The second term of the NDA government comes with formidable challenges. Economic growth is at a five-year low, private investments are near decadal lows, bank credit is highly constrained, public-private partnerships in infrastructure are still to recover from spate of project failures witnessed in early part of the decade, and, in the meanwhile, the lines of fiscal strain are deepening.
By Jagannarayan Padmanabhan & Anshuman Chauhan
Spending a massive Rs 100 lakh crore on infrastructure by 2024 was one of the National Democratic Alliance’s (NDA’s) biggest pre-poll pledges to India. So, it’s time to cash that cheque. But the second term of the NDA government comes with formidable challenges. Economic growth is at a five-year low, private investments are near decadal lows, bank credit is highly constrained, public-private partnerships in infrastructure are still to recover from spate of project failures witnessed in early part of the decade, and, in the meanwhile, the lines of fiscal strain are deepening.
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While government expenditure is driving roads and highways and railways, huge monies will be required for water and sanitation, logistics, renewables, among other sectors. How can the newly elected government get its act together from the word go, if it indeed means to transform India’s infrastructure landscape in the next five years?
These six steps can help achieve the lofty objectives:
1. Jump-start private investment: This could be achieved by: (i) reviving DBFOT, or design, build, finance, operate, and transfer mode of project execution for greenfield projects; and (ii) raising resources for investments through aggressive asset monetisation. DBFOT was a significant source of project investments till 2011; however, land acquisition and environmental clearance delays threw spanners in the works. The model can be revived by rejigging the risk allocation framework for projects—with the government taking on land acquisition and environmental risks entirely—and creating a shelf of implementable projects.
Asset monetisation is gaining significant traction of late, with the National Highways Authority of India (NHAI) and Airports Authority of India (AAI) implementing it with some success. Extending this to many more central and state infrastructure entities will go far in attracting a new class of investors, viz. pension funds and sovereign wealth funds, to the sector.
2. Overhaul the credit ecosystem: While the sector is almost completely reliant on bank credit for meeting its debt needs, banks have developed cold feet on financing projects, owing to asset liability mismatches and execution risks. The share of bank credit to infrastructure declined to 11.5% in FY18 after peaking at 15.2% in FY15, with a marginal uptick to 12.2% last fiscal. The government must come up with bond guarantee or credit enhancement funds for projects, to rejuvenate the bond market to meet the financing needs of the sector.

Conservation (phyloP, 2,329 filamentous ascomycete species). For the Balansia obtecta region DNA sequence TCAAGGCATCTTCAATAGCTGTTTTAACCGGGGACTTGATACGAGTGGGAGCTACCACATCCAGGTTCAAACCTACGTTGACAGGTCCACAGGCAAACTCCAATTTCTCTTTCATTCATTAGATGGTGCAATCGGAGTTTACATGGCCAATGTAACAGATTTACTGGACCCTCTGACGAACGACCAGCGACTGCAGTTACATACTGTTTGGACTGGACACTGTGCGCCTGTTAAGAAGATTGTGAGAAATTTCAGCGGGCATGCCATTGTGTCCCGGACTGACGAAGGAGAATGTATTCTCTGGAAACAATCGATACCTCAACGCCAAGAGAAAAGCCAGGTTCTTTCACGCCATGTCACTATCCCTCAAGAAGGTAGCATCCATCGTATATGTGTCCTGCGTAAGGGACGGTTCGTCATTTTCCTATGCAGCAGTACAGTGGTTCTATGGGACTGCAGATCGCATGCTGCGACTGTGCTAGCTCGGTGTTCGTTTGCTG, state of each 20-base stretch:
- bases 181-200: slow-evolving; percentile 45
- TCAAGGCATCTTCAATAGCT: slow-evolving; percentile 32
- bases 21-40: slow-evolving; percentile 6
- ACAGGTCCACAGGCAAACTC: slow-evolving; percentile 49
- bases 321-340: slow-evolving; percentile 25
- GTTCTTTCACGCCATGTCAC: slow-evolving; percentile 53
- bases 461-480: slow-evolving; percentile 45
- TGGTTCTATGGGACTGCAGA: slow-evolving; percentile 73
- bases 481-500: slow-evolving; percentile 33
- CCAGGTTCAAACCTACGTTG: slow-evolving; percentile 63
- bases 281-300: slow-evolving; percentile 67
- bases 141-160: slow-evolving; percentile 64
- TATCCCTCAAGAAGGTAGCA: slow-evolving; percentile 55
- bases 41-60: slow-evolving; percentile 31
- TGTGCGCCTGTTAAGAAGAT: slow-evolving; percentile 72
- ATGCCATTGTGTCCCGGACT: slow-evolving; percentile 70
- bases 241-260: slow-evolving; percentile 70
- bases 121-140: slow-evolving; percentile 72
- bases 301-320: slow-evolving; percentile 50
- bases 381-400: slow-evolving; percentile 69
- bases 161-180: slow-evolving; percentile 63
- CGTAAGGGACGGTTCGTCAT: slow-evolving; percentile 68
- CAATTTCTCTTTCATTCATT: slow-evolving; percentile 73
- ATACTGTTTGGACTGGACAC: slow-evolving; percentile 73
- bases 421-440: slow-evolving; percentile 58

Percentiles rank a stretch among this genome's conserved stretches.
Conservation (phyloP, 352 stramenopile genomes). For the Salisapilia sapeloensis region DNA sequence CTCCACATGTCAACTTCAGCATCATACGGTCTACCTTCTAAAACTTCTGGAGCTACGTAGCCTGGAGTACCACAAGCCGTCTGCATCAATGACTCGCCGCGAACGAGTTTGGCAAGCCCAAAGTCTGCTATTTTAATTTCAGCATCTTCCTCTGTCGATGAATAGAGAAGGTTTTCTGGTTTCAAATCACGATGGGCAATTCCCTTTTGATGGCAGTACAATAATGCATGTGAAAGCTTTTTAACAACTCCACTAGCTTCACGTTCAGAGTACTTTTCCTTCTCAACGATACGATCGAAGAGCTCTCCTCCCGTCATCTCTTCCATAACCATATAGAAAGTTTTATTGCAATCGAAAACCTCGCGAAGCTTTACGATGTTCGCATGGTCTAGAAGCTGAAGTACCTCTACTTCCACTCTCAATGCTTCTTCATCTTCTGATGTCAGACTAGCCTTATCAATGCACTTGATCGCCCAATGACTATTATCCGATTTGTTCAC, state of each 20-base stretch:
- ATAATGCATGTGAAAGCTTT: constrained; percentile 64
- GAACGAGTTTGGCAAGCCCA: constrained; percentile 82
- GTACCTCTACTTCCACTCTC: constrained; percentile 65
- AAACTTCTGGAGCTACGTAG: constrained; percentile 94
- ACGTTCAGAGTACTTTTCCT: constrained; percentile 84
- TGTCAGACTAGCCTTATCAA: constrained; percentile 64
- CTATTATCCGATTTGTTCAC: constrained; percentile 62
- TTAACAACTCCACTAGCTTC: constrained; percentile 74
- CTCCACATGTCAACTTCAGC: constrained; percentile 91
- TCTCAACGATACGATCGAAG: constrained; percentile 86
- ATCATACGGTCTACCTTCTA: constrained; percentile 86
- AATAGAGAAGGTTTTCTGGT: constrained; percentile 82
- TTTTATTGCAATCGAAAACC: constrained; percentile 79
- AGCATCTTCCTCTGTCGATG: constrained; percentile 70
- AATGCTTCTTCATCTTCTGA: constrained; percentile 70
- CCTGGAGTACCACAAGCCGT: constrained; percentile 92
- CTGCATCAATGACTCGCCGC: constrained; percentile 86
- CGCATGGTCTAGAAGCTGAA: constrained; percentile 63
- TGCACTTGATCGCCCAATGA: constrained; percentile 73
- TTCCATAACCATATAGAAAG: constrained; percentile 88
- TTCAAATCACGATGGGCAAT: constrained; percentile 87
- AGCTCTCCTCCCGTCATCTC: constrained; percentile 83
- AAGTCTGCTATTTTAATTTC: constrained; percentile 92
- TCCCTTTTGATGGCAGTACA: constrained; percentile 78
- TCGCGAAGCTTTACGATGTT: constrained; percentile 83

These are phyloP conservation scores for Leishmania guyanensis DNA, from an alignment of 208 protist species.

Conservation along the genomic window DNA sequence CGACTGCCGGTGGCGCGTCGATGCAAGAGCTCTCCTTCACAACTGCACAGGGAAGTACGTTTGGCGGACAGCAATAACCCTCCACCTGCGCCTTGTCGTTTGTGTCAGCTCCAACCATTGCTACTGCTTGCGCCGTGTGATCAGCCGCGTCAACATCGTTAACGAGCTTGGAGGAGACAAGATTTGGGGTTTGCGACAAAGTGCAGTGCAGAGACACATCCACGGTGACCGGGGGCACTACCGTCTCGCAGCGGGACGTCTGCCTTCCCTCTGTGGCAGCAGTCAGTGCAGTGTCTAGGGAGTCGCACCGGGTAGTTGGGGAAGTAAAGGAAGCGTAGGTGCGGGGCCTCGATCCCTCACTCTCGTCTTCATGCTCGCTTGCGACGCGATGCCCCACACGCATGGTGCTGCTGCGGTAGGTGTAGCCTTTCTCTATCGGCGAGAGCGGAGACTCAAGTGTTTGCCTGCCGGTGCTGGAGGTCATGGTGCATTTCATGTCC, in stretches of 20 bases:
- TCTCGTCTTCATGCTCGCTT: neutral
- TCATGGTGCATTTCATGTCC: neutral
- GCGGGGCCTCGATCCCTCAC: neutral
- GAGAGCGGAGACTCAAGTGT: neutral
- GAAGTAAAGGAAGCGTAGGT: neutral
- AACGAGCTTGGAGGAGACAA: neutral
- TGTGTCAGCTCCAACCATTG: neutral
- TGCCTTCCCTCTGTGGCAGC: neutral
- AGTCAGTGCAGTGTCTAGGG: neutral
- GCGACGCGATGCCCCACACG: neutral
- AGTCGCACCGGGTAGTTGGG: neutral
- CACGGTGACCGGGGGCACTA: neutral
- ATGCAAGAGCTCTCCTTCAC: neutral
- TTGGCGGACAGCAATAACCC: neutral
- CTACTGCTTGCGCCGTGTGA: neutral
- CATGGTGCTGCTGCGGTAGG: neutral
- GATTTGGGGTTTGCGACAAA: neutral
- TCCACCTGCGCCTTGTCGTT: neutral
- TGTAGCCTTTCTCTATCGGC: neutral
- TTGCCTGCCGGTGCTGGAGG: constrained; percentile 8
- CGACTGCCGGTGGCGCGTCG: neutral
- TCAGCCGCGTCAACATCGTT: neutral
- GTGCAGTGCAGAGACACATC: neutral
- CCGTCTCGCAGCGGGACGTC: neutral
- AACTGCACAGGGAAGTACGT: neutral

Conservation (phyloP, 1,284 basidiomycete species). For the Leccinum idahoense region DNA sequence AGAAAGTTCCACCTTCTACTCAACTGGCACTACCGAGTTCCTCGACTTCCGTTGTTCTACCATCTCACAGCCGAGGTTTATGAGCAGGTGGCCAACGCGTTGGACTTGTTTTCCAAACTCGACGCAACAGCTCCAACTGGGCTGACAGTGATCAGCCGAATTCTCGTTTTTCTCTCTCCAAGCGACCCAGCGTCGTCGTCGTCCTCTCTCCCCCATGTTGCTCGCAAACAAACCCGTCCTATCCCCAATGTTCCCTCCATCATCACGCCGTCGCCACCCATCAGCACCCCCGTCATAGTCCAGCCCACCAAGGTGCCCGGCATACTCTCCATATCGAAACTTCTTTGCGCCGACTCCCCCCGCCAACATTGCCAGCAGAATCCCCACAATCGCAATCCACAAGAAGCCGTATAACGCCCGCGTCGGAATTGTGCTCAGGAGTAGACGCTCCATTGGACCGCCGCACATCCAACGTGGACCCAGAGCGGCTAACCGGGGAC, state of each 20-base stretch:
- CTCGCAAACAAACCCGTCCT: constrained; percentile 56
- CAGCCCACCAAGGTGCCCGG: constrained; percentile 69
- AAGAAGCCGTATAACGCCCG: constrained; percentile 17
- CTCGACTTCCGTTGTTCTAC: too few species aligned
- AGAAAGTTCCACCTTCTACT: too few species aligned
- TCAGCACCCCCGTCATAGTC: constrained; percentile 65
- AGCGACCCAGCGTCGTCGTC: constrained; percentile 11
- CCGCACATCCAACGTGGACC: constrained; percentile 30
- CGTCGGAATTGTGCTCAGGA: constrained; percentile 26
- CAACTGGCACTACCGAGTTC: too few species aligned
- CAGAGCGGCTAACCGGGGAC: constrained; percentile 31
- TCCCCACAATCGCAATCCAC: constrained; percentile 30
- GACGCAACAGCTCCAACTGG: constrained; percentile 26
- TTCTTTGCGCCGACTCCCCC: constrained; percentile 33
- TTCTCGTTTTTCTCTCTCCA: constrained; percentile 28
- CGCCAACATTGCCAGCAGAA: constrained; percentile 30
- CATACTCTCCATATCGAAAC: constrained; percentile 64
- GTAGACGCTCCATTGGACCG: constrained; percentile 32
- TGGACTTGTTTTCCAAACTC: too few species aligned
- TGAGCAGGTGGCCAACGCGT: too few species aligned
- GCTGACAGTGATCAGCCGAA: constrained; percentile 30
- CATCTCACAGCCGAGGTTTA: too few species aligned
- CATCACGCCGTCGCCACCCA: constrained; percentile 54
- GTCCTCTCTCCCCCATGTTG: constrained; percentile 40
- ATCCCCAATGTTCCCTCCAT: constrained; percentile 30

3. One-track is on-track: The government needs to identify key programmes and direct resources there, rather than spread them thin over multiple projects. For example, it has promised supply of piped drinking water to every household by 2024, creating the Ministry of Jal Shakti, which will take over all programmes related to water resources management. This is an efficient approach that redirects resources from multiple ministries to a single, tangible goal.
4. Reward winners with more mandate: Identifying winners among implementation agencies and using their capabilities in other related fields will go a long way towards improving outcomes. For instance, the NHAI has been successfully implementing the National Highways Development Project and its successor, the Bharatmala Pariyojna. So, its choice for development of over 30 multi-modal logistics parks reflects a wise move. Similar initiatives must be implemented across various sub-sectors.
5. Handhold state agencies that lack experience: Successful agencies must assist state agencies active in similar sub-sectors. For example, a number of states are interested in monetising existing assets through a bidding structure such as toll operate transfer (TOT) but lack the experience to execute such deals. Handholding by NHAI for such projects will help develop capacities.
6. Name ‘Nationally Important Projects’: The government must identify large flagship projects, such as the Navi Mumbai airport, Jewar airport, dedicated freight corridors, Vizhinjam port, etc. and designate them as ‘Nationally Important Projects’. A separate project monitoring group can be formed to monitor their implementation.
To its credit, the NDA’s first term straightened out its infrastructure priorities. Modi 2.0 will be all about adapting to newer challenges on the fiscal deficit-growth front, finding the money, collaborating with the private sector, and driving reforms to deliver on its infrastructure promise.
The world is keenly watching.
Jagannarayan Padmanabhan is Director & Anshuman Chauhan is Associate Director at CRISIL Infrastructure Advisory